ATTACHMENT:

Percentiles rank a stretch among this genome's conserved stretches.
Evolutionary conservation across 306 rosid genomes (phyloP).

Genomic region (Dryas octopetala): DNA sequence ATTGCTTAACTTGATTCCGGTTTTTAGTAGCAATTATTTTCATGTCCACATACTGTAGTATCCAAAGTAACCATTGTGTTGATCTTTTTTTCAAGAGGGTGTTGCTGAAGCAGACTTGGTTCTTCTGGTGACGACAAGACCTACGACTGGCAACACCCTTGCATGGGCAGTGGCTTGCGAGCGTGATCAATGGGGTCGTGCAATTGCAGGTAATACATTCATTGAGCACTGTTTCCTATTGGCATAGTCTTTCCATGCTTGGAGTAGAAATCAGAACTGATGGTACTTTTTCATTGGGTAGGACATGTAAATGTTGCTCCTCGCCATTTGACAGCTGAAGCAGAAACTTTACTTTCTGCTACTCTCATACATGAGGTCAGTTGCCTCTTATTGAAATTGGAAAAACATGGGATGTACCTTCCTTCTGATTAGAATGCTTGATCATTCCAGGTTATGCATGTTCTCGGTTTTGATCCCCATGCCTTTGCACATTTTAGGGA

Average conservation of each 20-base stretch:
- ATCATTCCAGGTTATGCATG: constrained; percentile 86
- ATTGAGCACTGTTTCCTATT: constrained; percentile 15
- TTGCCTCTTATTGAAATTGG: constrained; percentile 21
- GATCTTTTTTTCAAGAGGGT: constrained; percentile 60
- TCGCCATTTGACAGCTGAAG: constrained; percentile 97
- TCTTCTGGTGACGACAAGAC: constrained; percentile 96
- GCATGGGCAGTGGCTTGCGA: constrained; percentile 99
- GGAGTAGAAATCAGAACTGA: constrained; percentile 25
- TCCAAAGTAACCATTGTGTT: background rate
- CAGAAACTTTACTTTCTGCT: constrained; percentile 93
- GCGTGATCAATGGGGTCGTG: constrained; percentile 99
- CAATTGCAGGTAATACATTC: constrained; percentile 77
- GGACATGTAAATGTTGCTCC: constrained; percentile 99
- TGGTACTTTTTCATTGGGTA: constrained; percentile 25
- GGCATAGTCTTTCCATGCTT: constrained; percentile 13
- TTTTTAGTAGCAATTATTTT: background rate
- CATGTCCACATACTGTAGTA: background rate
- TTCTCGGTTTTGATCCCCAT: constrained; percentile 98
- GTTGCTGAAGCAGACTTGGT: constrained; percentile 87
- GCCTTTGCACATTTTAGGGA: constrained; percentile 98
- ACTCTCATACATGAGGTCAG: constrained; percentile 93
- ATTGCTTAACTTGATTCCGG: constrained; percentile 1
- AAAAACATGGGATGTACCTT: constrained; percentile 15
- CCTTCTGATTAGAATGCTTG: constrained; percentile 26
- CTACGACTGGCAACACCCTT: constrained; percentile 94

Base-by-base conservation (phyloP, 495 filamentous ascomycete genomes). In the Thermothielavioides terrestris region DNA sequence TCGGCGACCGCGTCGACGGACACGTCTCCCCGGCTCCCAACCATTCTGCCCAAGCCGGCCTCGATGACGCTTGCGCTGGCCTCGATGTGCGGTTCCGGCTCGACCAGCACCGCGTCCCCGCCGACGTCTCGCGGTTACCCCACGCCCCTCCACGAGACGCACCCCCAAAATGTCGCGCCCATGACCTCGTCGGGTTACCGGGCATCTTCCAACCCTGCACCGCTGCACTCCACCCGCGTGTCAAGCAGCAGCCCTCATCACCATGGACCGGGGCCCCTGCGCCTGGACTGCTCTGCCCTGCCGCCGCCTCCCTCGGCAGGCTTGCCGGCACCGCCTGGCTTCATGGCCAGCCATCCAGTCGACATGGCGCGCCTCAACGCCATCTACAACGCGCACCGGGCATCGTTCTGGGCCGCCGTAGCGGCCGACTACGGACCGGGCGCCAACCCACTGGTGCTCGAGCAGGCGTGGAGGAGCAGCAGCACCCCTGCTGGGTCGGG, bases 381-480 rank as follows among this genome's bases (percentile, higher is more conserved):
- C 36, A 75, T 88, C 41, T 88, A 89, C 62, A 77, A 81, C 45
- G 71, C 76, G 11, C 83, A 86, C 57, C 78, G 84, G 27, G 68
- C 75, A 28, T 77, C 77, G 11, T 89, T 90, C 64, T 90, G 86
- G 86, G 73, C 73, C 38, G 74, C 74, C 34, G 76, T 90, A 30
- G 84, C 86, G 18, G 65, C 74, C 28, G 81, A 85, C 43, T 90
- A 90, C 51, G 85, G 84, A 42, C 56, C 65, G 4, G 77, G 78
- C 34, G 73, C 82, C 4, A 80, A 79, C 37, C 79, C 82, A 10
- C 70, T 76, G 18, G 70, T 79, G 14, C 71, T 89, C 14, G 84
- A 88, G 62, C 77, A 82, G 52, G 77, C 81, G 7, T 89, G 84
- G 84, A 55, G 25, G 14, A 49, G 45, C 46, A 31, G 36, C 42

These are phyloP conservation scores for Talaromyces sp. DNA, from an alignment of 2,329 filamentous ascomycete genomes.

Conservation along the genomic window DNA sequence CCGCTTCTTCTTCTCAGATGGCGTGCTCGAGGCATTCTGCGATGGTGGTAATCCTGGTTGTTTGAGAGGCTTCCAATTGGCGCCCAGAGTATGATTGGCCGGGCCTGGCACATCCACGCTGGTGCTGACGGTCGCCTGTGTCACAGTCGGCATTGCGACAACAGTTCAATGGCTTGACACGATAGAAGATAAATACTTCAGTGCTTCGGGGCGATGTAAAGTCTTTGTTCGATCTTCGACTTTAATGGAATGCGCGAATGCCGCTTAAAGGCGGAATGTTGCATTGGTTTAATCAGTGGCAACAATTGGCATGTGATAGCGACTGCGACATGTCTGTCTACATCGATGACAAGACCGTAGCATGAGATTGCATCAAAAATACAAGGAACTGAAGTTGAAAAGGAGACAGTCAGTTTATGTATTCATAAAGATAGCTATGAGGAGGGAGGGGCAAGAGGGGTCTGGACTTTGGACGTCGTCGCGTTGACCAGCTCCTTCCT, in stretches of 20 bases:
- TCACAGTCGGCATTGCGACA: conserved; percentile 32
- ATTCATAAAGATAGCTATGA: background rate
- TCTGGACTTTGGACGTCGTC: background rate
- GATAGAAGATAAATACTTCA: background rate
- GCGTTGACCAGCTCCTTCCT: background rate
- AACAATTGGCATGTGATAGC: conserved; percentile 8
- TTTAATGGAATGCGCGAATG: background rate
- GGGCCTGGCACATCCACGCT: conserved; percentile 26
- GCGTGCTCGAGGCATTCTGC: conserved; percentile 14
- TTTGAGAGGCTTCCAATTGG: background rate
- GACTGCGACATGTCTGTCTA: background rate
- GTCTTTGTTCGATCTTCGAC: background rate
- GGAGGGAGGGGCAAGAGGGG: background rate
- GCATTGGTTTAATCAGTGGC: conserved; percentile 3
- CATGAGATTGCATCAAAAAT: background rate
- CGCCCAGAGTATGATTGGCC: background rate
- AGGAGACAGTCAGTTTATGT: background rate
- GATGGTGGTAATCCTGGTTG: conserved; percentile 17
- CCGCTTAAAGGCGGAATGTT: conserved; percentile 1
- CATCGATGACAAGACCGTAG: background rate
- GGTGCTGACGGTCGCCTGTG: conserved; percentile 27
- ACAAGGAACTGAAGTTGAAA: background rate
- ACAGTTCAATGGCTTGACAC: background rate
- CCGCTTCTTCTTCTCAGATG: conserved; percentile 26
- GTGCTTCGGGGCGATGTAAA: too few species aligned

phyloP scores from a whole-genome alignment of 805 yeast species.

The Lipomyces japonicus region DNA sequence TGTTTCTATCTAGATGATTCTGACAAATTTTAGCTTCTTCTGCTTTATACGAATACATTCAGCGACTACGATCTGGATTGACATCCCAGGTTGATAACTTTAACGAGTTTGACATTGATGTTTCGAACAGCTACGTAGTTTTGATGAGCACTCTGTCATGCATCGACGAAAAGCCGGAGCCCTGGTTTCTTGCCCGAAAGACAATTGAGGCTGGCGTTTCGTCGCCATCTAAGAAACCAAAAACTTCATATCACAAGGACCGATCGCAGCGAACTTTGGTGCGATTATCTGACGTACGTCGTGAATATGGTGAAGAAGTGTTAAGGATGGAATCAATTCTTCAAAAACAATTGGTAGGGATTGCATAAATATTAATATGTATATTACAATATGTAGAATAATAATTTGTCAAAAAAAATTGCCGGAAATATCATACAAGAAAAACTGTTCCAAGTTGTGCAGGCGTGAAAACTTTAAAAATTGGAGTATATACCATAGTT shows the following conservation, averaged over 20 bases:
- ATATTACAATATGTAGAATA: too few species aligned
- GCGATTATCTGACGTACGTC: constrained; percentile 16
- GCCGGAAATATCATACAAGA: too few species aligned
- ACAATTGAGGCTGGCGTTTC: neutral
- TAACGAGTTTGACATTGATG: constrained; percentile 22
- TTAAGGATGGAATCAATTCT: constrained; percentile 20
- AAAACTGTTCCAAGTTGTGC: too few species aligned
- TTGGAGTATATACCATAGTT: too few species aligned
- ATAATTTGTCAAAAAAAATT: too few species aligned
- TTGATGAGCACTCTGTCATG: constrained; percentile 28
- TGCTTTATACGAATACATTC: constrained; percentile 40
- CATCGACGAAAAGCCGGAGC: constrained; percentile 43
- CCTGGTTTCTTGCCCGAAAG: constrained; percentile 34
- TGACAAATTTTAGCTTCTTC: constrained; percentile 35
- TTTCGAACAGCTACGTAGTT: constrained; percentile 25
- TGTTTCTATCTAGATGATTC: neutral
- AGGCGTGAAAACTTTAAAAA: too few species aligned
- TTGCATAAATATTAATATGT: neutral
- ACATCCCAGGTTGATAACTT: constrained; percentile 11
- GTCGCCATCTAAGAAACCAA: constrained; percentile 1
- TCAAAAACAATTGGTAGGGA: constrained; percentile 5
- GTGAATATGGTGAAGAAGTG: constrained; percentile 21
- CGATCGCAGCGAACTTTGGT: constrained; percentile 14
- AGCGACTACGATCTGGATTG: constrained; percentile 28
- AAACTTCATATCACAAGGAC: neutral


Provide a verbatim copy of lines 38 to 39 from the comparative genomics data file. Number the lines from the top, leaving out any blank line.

- C 70, T 76, G 18, G 70, T 79, G 14, C 71, T 89, C 14, G 84
- A 88, G 62, C 77, A 82, G 52, G 77, C 81, G 7, T 89, G 84